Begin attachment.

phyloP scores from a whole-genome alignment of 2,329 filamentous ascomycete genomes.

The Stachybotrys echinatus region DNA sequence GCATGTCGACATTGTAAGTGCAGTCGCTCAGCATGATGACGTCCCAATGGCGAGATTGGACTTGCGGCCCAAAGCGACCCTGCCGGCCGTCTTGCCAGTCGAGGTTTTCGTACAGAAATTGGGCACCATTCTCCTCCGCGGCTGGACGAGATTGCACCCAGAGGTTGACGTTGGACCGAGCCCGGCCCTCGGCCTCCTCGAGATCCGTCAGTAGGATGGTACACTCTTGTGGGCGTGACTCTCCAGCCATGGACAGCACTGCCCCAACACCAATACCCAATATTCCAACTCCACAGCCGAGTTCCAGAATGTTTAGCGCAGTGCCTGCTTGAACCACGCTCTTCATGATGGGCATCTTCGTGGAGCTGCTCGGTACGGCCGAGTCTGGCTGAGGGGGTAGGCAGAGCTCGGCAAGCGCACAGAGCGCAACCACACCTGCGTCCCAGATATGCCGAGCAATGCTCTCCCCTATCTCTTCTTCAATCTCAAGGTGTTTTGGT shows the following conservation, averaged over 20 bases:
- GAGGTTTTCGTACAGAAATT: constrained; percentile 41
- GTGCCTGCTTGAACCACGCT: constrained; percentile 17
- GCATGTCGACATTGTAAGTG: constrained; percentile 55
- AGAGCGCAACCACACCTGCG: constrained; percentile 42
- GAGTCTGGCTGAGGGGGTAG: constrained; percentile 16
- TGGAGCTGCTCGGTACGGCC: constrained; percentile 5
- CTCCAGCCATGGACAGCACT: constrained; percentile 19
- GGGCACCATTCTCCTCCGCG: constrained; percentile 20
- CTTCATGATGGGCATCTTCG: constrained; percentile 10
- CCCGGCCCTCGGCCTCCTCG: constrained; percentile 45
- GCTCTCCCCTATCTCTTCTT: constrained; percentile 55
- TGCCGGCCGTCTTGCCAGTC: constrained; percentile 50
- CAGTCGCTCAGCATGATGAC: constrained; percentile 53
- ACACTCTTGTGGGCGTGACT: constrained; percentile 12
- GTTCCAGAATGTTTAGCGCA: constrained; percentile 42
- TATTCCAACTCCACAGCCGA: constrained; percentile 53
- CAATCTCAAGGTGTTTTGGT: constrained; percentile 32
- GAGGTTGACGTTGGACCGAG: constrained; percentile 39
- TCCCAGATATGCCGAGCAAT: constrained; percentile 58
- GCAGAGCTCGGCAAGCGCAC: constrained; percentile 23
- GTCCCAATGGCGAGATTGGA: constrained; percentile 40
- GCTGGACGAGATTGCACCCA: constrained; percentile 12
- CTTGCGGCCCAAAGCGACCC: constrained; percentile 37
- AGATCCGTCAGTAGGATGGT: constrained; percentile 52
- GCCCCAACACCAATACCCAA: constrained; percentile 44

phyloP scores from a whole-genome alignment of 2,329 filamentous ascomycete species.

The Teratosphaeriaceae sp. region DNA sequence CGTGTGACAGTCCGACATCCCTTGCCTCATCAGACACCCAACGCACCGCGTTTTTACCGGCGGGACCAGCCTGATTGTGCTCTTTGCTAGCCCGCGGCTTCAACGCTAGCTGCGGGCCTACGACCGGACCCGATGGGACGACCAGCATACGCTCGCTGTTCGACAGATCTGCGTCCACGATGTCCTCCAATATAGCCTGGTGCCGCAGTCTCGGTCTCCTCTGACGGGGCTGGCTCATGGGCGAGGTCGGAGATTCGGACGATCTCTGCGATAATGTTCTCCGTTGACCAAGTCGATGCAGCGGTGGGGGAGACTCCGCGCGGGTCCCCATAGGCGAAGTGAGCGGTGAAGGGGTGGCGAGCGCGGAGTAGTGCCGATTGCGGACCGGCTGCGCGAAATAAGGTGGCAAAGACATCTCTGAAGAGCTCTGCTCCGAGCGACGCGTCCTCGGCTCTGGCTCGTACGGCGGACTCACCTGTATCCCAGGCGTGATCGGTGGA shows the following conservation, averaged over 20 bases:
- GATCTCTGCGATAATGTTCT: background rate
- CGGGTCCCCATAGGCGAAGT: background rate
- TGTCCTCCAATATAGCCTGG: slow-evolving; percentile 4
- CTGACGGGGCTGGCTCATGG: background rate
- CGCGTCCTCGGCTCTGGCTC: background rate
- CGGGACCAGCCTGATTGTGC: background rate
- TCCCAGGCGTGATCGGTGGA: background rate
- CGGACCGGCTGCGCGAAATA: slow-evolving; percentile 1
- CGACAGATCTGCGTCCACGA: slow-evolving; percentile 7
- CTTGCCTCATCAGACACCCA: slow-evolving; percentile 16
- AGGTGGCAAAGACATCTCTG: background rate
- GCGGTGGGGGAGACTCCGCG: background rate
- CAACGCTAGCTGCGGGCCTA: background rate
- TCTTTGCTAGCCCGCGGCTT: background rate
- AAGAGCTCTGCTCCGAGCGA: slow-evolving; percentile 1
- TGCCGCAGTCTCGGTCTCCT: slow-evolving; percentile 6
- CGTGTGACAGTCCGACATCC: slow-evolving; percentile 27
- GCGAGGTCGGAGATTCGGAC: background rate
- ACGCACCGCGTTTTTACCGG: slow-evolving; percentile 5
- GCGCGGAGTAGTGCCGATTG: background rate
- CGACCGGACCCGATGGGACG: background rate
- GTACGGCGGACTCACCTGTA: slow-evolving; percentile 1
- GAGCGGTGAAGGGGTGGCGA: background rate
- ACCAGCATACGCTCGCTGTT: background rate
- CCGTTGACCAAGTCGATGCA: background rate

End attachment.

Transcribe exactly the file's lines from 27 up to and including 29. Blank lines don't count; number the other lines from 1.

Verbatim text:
- GCCCCAACACCAATACCCAA: constrained; percentile 44

phyloP scores from a whole-genome alignment of 2,329 filamentous ascomycete species.

The Teratosphaeriaceae sp. region DNA sequence CGTGTGACAGTCCGACATCCCTTGCCTCATCAGACACCCAACGCACCGCGTTTTTACCGGCGGGACCAGCCTGATTGTGCTCTTTGCTAGCCCGCGGCTTCAACGCTAGCTGCGGGCCTACGACCGGACCCGATGGGACGACCAGCATACGCTCGCTGTTCGACAGATCTGCGTCCACGATGTCCTCCAATATAGCCTGGTGCCGCAGTCTCGGTCTCCTCTGACGGGGCTGGCTCATGGGCGAGGTCGGAGATTCGGACGATCTCTGCGATAATGTTCTCCGTTGACCAAGTCGATGCAGCGGTGGGGGAGACTCCGCGCGGGTCCCCATAGGCGAAGTGAGCGGTGAAGGGGTGGCGAGCGCGGAGTAGTGCCGATTGCGGACCGGCTGCGCGAAATAAGGTGGCAAAGACATCTCTGAAGAGCTCTGCTCCGAGCGACGCGTCCTCGGCTCTGGCTCGTACGGCGGACTCACCTGTATCCCAGGCGTGATCGGTGGA shows the following conservation, averaged over 20 bases: